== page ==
TED has been a source of inspiration to me for many years, but I never thought I would be able to attend a TED conference. The tickets aren’t cheap, as you will be aware. But the idea had taken root somewhere in my mind. And then one evening I just sat down at my computer and ordered my tickets: one for the conference and one for the flight over there.  What was I expecting to get out of it? A healthy dose of inspiration, of course, and the chance to hear about new ideas, network and discover new projects. I wanted to see how it all works, how events on this scale are organized and run, and meet the legendary people who created this international movement.


As a public speaking coach, I really wanted to find out whether there was a secret to giving an authentic TED talk – and if so, what it was. When you get the opportunity to see 100 brilliantly prepared talks in the space of just five days, it gives you an enormous amount of material to analyse. And on top of that I had never been to South America before, but had always dreamed of going there, so the opportunity to attend TEDGlobal in Rio, of all places, was an important factor.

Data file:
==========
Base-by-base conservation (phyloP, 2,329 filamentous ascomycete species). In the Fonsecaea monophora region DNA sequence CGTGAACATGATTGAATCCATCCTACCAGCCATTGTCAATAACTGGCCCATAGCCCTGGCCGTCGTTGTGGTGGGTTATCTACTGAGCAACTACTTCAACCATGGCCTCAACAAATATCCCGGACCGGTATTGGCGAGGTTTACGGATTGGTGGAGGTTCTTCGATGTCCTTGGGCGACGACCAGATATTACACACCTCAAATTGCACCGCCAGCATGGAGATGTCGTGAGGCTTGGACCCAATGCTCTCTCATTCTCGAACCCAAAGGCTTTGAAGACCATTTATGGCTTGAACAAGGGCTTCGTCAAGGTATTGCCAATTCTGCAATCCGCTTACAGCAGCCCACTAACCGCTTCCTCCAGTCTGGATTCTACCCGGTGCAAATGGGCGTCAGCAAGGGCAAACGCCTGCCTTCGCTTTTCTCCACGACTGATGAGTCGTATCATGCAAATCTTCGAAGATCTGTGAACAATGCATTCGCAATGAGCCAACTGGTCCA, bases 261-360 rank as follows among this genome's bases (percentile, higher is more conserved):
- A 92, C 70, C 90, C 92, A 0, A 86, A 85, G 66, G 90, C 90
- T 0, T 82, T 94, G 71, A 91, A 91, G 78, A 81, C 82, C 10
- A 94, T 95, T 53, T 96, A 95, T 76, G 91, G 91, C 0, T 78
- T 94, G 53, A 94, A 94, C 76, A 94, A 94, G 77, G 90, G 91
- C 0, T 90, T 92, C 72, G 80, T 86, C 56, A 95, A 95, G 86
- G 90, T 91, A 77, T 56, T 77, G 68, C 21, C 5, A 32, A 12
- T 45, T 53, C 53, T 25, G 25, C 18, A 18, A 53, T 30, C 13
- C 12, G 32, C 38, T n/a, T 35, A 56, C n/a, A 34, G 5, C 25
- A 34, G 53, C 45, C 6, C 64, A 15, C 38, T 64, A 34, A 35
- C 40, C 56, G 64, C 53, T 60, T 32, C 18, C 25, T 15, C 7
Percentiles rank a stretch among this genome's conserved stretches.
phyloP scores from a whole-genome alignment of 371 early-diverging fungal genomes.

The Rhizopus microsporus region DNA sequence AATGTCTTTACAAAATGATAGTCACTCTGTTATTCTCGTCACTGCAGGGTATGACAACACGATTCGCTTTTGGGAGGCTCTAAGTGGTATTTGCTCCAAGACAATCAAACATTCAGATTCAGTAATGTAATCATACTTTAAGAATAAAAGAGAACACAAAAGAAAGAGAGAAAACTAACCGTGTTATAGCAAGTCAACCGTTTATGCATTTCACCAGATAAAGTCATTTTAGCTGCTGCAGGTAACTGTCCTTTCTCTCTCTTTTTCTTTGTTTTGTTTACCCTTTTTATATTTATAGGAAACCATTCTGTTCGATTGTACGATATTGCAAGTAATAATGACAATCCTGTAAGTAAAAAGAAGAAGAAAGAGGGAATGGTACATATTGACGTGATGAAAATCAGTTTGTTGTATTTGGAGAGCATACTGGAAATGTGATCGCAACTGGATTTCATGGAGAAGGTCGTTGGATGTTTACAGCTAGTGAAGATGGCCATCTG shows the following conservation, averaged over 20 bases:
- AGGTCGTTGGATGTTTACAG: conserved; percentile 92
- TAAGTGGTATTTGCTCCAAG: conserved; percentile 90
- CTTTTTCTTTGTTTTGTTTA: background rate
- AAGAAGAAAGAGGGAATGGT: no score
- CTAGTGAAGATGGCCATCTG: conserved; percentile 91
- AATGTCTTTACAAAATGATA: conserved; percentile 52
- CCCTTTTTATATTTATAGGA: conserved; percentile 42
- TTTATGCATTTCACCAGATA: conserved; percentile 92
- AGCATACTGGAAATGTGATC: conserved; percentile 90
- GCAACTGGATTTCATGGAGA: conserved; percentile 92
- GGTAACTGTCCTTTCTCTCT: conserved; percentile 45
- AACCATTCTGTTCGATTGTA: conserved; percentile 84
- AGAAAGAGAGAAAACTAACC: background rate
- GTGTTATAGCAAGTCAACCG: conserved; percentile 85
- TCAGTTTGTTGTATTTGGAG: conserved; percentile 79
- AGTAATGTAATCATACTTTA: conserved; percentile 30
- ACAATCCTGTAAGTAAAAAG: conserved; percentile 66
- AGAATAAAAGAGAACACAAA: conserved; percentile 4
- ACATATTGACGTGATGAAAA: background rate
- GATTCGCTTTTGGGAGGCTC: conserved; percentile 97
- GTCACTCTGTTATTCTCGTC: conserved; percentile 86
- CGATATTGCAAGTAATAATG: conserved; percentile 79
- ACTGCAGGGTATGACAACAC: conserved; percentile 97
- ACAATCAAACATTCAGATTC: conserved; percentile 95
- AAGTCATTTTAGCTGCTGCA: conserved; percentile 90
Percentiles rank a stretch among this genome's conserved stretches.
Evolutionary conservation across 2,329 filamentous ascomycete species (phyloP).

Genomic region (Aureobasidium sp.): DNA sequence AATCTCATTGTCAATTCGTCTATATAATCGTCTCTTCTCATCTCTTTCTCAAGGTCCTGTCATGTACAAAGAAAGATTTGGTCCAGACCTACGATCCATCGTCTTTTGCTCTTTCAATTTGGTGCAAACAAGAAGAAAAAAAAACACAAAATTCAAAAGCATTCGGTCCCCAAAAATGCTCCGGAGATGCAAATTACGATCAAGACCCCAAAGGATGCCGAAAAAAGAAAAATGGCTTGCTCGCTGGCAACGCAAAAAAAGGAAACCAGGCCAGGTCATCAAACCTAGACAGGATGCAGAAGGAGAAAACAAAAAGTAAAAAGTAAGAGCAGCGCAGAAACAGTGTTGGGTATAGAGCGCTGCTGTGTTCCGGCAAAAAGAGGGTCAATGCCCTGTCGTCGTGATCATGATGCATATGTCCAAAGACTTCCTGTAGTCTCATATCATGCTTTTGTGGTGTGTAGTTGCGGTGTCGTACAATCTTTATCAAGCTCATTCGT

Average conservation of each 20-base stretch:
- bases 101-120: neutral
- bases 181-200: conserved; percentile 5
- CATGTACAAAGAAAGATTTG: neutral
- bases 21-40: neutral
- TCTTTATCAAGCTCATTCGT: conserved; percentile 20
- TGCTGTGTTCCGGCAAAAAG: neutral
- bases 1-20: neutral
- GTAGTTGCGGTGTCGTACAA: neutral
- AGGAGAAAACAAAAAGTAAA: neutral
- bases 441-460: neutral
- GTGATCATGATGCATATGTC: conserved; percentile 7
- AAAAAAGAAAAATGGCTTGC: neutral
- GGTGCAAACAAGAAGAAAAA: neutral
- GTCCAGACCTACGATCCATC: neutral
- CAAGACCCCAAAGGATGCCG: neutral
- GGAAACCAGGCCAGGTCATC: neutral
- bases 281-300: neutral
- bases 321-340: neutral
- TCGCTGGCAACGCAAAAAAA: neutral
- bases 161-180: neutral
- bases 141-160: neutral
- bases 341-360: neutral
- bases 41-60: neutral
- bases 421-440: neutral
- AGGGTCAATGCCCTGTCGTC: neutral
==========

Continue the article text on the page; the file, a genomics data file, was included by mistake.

Did the event live up to my expectations? A lot of people have asked me whether the trip was worth it, financially. It's hard to answer the question: you cannot measure the experiences you take away in terms of money.  My overall assessment, though, is this: yes, it was worth it, without a shadow of a doubt. If I had to list the things I got out of my trip to TEDGlobal in order of importance, then at the top of the list would be something that didn't even occur to me when I left for Rio. This was the fact that I was able to meet organizers of TEDx conferences from all over the world. As it turns out, they constitute a huge, friendly community. The people in it are always pleased to see one another and eager to help one another out. I have already benefited from assistance and advice from event organizers from Europe and America. On top of this, I now know that wherever I go in the world there will be people I can class as friends in almost every major city. In second place, of course, is the value you get from the talks themselves, and from the speakers' ideas.